Women Are At Once The Boldest And Most Unmanageable Revolutionaries

Ireland has not always been her own. For a large period of her history, she has suffered under the oppressive rule of outside forces. People who came in conquest, instead of seeking cohabitation. It's one of the sad truths about our land.

Thankfully we are now over 100 years as a nation which was declared in an act of open rebellion in 1916. The Easter Rising saw the beginning of the end for English rule in the majority of Ireland.

One of the people involved with that was was Éamon De Valera, a prominent member of the uprising, who survived the executions and became a leading statesman for Ireland. In Ireland's history no other person has served longer as Taoiseach, and he only resigned the post to take up the position as Ireland's third president.

So what did he mean by this casual statement?

For this we need to look at the role of women in Ireland's struggles for independence.

Of course it's easy to point to Countess Markievicz, to begin with. A founder member of Fianna Éireann, Cumann na mBan and the Irish Citizen Army, she took part in the Easter Rising in 1916, when Irish people fought to establish an Irish Republic. She was sentenced to death, but this was reduced on the grounds of her sex.

On 28 December 1918, she was the first woman elected to the UK House of Commons, though she did not take her seat and - along with the other Sinn Féin TDs - formed the first Dáil Éireann. She was also one of the first women in the world to hold a cabinet position, as Minister for Labour from 1919 to 1922.

Yet as remarkable as this singular woman was, she was by no means alone in fighting for an independent Ireland. Cumann na mBan was an organisation founded by women, for women, who would work in conjunction with the recently formed Irish Volunteers.

On the day of the Rising, Cumann na mBan members entered the General Post Office on O'Connell Street in Dublin with their male counterparts. By nightfall, women insurgents were established in all the major rebel strongholds throughout the city – except two; Boland's Mill and the South Dublin Union, positions held by Éamon de Valera and Eamonn Ceannt.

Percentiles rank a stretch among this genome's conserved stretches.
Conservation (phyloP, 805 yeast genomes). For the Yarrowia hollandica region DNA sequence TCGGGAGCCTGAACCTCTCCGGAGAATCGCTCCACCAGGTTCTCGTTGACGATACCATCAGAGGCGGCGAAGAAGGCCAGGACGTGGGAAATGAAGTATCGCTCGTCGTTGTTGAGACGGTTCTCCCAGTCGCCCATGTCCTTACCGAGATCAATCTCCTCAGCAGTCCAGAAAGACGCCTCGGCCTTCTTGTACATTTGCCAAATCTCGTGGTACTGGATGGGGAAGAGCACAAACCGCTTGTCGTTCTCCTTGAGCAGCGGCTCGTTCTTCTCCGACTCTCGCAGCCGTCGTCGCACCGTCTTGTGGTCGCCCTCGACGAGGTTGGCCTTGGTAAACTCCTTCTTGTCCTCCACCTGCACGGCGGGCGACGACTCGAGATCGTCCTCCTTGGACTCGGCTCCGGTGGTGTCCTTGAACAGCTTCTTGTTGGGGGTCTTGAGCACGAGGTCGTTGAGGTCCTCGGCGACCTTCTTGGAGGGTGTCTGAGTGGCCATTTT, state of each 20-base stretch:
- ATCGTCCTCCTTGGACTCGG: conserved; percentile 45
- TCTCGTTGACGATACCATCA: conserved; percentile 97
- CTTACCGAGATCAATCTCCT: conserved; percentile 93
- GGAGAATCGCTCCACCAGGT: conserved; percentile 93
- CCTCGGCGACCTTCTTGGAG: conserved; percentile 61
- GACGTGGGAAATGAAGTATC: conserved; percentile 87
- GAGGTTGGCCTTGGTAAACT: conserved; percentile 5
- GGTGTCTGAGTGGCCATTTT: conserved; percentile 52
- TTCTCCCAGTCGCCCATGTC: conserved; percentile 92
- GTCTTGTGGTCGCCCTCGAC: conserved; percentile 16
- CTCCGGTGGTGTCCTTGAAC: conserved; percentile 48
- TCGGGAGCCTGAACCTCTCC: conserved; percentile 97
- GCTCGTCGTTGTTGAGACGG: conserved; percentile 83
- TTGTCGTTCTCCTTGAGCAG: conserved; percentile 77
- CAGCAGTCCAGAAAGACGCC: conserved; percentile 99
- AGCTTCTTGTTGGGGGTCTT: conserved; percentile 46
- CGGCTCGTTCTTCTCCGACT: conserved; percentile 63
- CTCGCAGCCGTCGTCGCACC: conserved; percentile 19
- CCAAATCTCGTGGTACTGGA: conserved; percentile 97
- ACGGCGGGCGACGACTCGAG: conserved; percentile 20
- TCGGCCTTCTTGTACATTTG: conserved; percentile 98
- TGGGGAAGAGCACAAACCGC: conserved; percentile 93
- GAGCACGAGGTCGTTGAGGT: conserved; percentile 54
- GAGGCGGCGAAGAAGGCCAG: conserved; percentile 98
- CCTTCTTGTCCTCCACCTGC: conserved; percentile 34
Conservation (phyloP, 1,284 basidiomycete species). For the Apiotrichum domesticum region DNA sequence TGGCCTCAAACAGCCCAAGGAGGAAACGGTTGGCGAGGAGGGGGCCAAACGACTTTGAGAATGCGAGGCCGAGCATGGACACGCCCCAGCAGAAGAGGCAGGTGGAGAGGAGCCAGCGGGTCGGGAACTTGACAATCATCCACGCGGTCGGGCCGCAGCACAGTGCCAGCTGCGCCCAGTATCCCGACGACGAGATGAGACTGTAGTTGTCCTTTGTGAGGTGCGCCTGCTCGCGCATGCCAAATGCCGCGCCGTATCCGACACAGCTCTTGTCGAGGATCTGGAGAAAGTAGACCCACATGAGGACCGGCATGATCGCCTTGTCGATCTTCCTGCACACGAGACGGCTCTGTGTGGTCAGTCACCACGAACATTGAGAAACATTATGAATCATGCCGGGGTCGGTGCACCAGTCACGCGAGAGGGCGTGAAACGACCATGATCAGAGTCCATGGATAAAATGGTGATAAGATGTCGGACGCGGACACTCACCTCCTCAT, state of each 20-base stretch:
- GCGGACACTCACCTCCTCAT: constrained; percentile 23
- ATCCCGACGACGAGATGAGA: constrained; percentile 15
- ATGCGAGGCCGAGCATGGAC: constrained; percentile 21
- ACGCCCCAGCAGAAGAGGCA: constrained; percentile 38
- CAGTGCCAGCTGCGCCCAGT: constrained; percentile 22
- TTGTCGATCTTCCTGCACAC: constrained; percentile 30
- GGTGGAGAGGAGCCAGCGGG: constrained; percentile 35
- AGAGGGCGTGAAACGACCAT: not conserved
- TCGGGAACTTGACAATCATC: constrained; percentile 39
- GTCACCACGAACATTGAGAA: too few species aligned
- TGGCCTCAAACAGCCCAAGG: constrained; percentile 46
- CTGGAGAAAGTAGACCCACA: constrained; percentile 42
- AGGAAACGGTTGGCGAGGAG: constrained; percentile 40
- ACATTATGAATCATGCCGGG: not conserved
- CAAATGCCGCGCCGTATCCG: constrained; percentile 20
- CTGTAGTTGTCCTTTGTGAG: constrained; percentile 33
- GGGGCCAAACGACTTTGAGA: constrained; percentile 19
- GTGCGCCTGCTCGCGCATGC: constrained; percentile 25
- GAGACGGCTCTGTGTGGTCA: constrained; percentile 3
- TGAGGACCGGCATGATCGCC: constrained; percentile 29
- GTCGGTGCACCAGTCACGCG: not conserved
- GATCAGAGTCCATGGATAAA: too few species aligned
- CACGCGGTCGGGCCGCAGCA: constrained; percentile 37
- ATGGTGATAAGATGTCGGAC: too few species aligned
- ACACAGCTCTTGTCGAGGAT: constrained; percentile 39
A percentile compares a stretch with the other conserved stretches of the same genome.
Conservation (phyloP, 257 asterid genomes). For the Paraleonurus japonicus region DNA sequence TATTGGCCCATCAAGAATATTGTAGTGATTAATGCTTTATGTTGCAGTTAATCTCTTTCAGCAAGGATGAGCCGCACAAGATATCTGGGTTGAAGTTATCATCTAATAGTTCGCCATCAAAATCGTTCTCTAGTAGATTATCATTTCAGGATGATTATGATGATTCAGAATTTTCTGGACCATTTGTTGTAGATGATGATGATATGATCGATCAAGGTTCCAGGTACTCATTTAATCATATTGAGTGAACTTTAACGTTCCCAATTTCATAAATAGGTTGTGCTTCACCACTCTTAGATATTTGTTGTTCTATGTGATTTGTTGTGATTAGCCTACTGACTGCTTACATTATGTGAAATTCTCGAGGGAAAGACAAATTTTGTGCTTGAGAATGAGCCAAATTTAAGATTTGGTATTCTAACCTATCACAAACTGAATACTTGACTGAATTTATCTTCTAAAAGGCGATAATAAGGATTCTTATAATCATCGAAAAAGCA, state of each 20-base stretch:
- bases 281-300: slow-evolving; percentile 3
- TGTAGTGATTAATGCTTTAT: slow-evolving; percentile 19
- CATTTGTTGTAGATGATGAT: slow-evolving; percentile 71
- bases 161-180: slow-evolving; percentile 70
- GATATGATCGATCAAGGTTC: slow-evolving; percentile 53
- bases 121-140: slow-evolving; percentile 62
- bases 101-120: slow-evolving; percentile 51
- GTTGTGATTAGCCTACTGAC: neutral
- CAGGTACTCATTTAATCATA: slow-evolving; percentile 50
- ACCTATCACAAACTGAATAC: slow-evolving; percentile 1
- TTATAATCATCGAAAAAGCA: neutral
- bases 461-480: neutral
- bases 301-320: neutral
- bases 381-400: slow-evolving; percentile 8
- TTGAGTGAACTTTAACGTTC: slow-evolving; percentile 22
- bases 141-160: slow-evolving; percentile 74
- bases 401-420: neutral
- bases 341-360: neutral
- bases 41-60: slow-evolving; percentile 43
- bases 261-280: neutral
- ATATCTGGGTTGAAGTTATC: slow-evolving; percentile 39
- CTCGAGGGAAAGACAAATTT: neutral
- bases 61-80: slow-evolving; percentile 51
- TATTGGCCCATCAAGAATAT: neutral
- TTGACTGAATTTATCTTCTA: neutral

The majority of the women worked as Red Cross workers, were couriers, or procured rations for the men. Members also gathered intelligence on scouting expeditions, carried dispatches and transferred arms from dumps across the city to insurgent strongholds. They even stepped up as gun runners.

Some members of Cumann na mBan were also combatants in the Rising. Many women were directly involved in taking over the targeted positions around the country. Mary Hyland and Lily Kempson were among a small force under Frank Robbins, which successfully occupied the College of Surgeons opposite the Green. Helena Molony was among the Citizen Army company which attacked Dublin Castle and subsequently occupied the adjacent City Hall, where she and other women had sniping duties.

At the Four Courts, the women of Cumann na mBan helped to organise the evacuation of buildings at the time of surrender, and to destroy incriminating papers. When finally the rebellion came to an end after repeated shelling and machine gun fire from a British forces, Pearse asked Cumann na mBan member Elizabeth O'Farrell to act as a go-between.

Under British military supervision she brought Pearse's surrender order to the rebel units still fighting in Dublin. Over 70 women, including many of the leading figures in Cumann na mBan, were arrested after the insurrection, and many of the women who had been captured fighting were imprisoned in Kilmainham Gaol.

Despite all of this, Cumann na mBan continued through out Ireland, working steadfastly and supporting the work to see a free Ireland. Raising remembrances for those whose lives had been taken, awareness of the struggles of those still imprisoned and canvasing for political activism and change. Even the rift caused by the establishment of the Irish free state and the provisional government outlawing the group never fully diminished the impact that these women revolutionaries have had on the history of our island.

During a casual conversation circa 1975, Éamon De Valera dropped this little nugget, given his experience of the Revolutionary Women he had to work with during the 1916 Rising and the subsequent War of Independence in Ireland. He said: "Women are at once the boldest and most unmanageable revolutionaries." He did not mean it in a complimentary way.

De Valera may have declined to have women fight beside him in Boland's Mills during the Rising, but I'm sure that we can all be grateful to these bold unmanageable women, and the revolution through which they helped birth the Republic of Ireland.

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